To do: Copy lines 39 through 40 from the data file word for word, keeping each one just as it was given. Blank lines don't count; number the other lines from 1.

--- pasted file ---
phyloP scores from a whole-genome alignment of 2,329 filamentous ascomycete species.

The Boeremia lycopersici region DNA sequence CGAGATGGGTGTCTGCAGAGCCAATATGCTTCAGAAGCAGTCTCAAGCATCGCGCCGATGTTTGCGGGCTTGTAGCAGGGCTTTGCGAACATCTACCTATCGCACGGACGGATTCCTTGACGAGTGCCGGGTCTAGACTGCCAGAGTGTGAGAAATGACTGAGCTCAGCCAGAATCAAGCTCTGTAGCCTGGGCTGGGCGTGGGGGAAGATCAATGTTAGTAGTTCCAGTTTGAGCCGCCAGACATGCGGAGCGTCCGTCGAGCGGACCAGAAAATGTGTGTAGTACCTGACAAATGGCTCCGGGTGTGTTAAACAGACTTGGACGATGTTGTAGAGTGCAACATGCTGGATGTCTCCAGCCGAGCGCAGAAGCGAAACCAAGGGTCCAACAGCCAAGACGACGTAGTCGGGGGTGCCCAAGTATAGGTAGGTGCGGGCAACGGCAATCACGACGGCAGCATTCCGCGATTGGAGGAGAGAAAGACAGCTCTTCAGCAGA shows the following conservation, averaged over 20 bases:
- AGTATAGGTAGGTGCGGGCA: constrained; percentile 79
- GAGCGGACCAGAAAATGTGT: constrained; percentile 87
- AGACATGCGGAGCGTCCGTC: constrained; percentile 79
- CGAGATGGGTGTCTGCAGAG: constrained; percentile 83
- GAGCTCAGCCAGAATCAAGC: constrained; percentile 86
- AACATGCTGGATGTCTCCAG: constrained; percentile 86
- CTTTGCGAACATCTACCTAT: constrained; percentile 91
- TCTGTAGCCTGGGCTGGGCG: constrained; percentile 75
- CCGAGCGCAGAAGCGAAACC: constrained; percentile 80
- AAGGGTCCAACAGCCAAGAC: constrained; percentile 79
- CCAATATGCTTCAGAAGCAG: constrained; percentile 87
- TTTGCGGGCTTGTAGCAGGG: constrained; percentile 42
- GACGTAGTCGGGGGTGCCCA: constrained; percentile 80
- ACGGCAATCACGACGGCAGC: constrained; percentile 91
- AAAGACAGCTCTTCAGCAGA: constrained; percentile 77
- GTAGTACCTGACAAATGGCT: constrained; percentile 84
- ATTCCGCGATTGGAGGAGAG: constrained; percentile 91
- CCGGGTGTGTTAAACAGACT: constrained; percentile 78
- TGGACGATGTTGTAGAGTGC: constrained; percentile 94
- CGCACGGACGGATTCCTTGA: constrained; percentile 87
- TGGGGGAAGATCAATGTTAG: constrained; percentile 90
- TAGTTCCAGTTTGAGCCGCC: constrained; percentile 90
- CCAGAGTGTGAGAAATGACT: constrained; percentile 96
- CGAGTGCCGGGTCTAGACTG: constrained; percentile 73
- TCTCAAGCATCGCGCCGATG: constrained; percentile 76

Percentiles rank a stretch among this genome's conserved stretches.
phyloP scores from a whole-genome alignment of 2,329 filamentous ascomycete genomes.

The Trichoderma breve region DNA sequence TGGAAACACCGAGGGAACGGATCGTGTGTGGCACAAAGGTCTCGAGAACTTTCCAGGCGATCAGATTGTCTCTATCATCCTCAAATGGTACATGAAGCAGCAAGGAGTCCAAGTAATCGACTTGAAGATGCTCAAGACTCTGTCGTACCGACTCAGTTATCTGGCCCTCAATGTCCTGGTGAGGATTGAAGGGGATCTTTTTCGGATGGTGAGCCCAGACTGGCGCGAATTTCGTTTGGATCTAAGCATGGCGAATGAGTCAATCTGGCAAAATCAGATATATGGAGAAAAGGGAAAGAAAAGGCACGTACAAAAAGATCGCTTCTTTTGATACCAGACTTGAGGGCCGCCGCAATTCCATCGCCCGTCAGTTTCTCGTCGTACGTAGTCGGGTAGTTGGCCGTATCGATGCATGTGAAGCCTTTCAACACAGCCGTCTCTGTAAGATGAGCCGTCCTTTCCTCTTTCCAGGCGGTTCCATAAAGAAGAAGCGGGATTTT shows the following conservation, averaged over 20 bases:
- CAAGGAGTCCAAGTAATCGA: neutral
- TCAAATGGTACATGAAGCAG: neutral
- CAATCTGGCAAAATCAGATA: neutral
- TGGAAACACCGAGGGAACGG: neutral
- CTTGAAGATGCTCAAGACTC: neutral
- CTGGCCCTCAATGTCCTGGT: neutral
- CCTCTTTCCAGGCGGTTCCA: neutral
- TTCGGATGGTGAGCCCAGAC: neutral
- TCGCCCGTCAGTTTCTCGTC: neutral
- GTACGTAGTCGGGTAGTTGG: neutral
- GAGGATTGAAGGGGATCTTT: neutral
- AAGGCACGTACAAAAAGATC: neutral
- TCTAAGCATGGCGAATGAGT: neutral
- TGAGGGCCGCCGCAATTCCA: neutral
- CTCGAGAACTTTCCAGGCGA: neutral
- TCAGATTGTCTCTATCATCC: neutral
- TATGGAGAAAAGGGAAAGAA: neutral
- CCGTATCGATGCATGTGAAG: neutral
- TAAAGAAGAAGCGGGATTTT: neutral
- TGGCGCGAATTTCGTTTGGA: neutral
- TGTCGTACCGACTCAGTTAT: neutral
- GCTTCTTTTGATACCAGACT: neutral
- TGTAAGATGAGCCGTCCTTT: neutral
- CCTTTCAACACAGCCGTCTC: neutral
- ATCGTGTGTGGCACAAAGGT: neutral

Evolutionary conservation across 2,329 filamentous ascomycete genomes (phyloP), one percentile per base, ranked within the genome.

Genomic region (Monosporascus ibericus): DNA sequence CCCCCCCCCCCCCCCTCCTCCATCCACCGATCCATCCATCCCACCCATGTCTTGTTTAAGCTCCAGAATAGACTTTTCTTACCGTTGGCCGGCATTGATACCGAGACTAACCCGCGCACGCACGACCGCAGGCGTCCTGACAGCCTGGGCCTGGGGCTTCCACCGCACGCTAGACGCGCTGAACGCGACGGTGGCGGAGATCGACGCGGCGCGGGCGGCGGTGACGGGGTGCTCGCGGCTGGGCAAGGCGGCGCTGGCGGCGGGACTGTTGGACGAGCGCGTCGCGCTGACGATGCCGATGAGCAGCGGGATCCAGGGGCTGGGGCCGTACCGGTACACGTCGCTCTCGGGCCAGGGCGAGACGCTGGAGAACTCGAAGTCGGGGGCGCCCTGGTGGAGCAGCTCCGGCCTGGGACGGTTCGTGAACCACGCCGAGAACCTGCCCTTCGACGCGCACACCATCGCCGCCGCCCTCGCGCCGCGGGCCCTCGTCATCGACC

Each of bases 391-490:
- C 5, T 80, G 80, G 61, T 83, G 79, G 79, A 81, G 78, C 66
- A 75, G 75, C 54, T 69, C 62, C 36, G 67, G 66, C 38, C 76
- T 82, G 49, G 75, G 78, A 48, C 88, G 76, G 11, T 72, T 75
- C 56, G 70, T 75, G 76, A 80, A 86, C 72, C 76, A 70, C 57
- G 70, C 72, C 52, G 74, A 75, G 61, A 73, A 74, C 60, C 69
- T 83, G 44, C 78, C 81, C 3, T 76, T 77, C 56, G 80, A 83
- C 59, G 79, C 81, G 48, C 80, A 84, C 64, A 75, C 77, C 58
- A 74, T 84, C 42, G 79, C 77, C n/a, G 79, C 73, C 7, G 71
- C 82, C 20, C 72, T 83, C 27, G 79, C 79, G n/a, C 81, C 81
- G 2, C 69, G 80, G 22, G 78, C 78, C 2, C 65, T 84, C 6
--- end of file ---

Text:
- TCGCCCGTCAGTTTCTCGTC: neutral
- GTACGTAGTCGGGTAGTTGG: neutral